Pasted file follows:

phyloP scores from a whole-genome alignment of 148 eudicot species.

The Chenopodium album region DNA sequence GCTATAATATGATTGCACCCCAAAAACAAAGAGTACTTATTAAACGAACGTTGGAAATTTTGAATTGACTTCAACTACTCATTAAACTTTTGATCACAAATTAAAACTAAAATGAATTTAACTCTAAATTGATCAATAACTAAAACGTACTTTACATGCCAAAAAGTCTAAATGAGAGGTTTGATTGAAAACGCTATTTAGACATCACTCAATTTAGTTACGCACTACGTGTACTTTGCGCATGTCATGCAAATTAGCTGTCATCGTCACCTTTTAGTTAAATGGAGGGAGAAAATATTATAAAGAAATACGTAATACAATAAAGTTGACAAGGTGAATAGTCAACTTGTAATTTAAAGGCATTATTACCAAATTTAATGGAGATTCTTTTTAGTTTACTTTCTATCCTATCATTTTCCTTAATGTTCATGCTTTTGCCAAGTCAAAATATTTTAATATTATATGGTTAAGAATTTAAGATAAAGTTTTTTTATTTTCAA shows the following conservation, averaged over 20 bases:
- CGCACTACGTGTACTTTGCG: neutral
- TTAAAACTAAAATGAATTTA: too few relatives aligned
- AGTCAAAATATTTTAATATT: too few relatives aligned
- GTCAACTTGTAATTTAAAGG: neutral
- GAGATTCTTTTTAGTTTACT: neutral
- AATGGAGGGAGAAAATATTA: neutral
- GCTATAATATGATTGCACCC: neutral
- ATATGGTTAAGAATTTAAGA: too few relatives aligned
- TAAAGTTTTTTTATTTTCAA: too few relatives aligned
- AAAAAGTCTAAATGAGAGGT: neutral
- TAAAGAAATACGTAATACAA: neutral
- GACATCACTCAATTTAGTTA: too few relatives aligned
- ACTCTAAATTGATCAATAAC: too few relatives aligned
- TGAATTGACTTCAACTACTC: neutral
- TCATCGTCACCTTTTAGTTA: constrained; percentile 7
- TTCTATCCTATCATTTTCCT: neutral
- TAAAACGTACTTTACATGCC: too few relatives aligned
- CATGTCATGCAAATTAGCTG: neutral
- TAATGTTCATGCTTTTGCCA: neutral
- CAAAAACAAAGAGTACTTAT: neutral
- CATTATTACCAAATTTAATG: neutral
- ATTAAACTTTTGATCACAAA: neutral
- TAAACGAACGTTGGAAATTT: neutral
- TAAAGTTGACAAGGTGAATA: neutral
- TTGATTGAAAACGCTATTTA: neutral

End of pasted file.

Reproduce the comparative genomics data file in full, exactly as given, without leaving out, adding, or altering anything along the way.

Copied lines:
phyloP scores from a whole-genome alignment of 148 eudicot species.

The Chenopodium album region DNA sequence GCTATAATATGATTGCACCCCAAAAACAAAGAGTACTTATTAAACGAACGTTGGAAATTTTGAATTGACTTCAACTACTCATTAAACTTTTGATCACAAATTAAAACTAAAATGAATTTAACTCTAAATTGATCAATAACTAAAACGTACTTTACATGCCAAAAAGTCTAAATGAGAGGTTTGATTGAAAACGCTATTTAGACATCACTCAATTTAGTTACGCACTACGTGTACTTTGCGCATGTCATGCAAATTAGCTGTCATCGTCACCTTTTAGTTAAATGGAGGGAGAAAATATTATAAAGAAATACGTAATACAATAAAGTTGACAAGGTGAATAGTCAACTTGTAATTTAAAGGCATTATTACCAAATTTAATGGAGATTCTTTTTAGTTTACTTTCTATCCTATCATTTTCCTTAATGTTCATGCTTTTGCCAAGTCAAAATATTTTAATATTATATGGTTAAGAATTTAAGATAAAGTTTTTTTATTTTCAA shows the following conservation, averaged over 20 bases:
- CGCACTACGTGTACTTTGCG: neutral
- TTAAAACTAAAATGAATTTA: too few relatives aligned
- AGTCAAAATATTTTAATATT: too few relatives aligned
- GTCAACTTGTAATTTAAAGG: neutral
- GAGATTCTTTTTAGTTTACT: neutral
- AATGGAGGGAGAAAATATTA: neutral
- GCTATAATATGATTGCACCC: neutral
- ATATGGTTAAGAATTTAAGA: too few relatives aligned
- TAAAGTTTTTTTATTTTCAA: too few relatives aligned
- AAAAAGTCTAAATGAGAGGT: neutral
- TAAAGAAATACGTAATACAA: neutral
- GACATCACTCAATTTAGTTA: too few relatives aligned
- ACTCTAAATTGATCAATAAC: too few relatives aligned
- TGAATTGACTTCAACTACTC: neutral
- TCATCGTCACCTTTTAGTTA: constrained; percentile 7
- TTCTATCCTATCATTTTCCT: neutral
- TAAAACGTACTTTACATGCC: too few relatives aligned
- CATGTCATGCAAATTAGCTG: neutral
- TAATGTTCATGCTTTTGCCA: neutral
- CAAAAACAAAGAGTACTTAT: neutral
- CATTATTACCAAATTTAATG: neutral
- ATTAAACTTTTGATCACAAA: neutral
- TAAACGAACGTTGGAAATTT: neutral
- TAAAGTTGACAAGGTGAATA: neutral
- TTGATTGAAAACGCTATTTA: neutral